Scottish Independence: Most Scots would back independence under PM Boris Johnson

A majority of Scots would back independence if Boris Johnson becomes prime minister, a new poll suggests.

Support for Independence is now neck and neck among Scots with those who want to stay in the UK

And support for leaving the UK is now neck and neck with backing for the union among Scots, according to a new poll for the Sunday Times.

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The narrowing gap on the constitutional issue comes as Nicola Sturgeon seeks to hold a second referendum on leaving the UK late next year. The Panelbase survey of 1,024 voters shows that 49 per cent of those questioned support Scottish independence (up one point since last month) while 51 per cent are against it.

However, when asked how they would vote if Johnson were to become prime minister, 53 per cent say they would back independence, with 47 per cent against it.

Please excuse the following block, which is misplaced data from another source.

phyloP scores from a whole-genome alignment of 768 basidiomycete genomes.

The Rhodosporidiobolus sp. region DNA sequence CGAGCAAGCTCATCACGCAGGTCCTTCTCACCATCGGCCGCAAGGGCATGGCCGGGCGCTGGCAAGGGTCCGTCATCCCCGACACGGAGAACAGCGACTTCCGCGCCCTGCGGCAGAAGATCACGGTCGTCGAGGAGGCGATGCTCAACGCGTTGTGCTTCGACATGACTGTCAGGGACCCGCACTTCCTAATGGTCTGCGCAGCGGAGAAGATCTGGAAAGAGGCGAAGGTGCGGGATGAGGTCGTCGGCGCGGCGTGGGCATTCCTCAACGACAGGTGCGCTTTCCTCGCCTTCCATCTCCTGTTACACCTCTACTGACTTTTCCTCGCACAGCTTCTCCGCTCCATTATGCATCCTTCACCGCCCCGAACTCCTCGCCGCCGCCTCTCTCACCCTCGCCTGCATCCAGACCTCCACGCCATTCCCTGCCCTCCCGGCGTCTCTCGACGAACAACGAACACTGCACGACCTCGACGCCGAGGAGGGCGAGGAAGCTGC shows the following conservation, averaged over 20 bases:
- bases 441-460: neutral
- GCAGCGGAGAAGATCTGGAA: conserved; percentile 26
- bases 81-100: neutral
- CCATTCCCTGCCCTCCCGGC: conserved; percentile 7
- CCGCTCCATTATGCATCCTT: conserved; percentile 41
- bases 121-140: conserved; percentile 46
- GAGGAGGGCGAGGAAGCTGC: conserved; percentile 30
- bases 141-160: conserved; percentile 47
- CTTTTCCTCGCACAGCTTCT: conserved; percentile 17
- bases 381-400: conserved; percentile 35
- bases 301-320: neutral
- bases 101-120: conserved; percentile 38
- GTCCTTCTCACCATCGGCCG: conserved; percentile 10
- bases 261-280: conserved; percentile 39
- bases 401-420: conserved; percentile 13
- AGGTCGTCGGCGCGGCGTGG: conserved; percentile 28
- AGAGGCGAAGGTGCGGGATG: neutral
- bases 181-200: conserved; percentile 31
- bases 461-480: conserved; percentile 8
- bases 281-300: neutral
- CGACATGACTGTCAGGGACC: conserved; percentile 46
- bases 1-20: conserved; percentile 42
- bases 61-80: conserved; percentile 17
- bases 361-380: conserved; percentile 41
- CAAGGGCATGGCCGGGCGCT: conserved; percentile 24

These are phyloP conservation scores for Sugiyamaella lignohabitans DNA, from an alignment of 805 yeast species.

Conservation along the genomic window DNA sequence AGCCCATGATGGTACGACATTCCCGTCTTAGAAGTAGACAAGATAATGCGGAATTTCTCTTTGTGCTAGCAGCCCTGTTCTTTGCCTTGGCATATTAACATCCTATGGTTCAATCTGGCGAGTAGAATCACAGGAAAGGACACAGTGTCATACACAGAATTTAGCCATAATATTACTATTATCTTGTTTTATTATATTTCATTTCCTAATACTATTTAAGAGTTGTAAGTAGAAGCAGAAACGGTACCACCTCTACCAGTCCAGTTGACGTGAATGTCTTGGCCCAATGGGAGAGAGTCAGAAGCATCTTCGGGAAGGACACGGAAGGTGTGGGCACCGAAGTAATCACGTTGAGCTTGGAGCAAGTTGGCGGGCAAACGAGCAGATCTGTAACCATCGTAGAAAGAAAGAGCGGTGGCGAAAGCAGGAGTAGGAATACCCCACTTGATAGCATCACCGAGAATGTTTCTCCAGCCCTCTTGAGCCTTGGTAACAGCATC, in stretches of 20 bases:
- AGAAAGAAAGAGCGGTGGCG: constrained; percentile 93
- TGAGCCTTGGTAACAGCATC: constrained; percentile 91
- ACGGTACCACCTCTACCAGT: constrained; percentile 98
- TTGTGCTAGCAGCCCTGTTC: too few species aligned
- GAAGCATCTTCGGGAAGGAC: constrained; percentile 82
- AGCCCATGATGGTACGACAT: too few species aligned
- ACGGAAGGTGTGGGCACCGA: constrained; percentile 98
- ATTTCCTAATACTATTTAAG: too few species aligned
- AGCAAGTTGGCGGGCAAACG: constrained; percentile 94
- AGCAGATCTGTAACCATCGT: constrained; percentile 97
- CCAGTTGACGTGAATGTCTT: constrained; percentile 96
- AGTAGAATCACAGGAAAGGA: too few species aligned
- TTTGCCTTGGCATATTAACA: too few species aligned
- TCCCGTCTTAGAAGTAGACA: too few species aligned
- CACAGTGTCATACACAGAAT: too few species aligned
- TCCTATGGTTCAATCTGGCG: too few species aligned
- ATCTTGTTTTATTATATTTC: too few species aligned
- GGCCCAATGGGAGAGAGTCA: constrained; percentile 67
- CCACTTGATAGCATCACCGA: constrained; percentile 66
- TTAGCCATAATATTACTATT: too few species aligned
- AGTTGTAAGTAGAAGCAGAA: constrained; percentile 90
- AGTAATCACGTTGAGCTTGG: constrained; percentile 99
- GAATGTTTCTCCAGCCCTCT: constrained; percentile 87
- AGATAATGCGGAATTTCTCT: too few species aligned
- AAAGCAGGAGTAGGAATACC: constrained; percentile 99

SNP depute leader Keith Brown said: "This is a stunning poll that shows independence is within touching distance.

"Even without the nightmare scenario of Boris Johnson as Prime Minister a referendum would be too close to call - but if he wins, as expected, backing for independence is set to surge.

"Under any leadership, the Tories' support is slumping in Scotland - and after coming fourth in the European election the party is now set to lose seats at both Holyrood and Westminster.

"While we take nothing for granted, it's no wonder voters are continuing to put their faith in the SNP - the only party with a way out of the Brexit mess and a vision for a better Scotland."

The poll found that Johnson has a personal approval rating of minus 37 north of the border, behind his leadership rival Jeremy Hunt, who shares an approval rating of minus 24 with Brexit Party leader Nigel Farage.

First Minister Nicola Sturgeon's rating is neutral while Scottish Conservative leader Ruth Davidson is on minus one.

A Scottish Conservative Party spokesman said: "No matter who wins the leadership race, Scotland is better off remaining part of the UK.

"There is no evidence the Scottish public have the appetite for a re-run of the 2014 vote.

"It is time instead for us to come together, to move on from constitutional division and focus on the things that matter."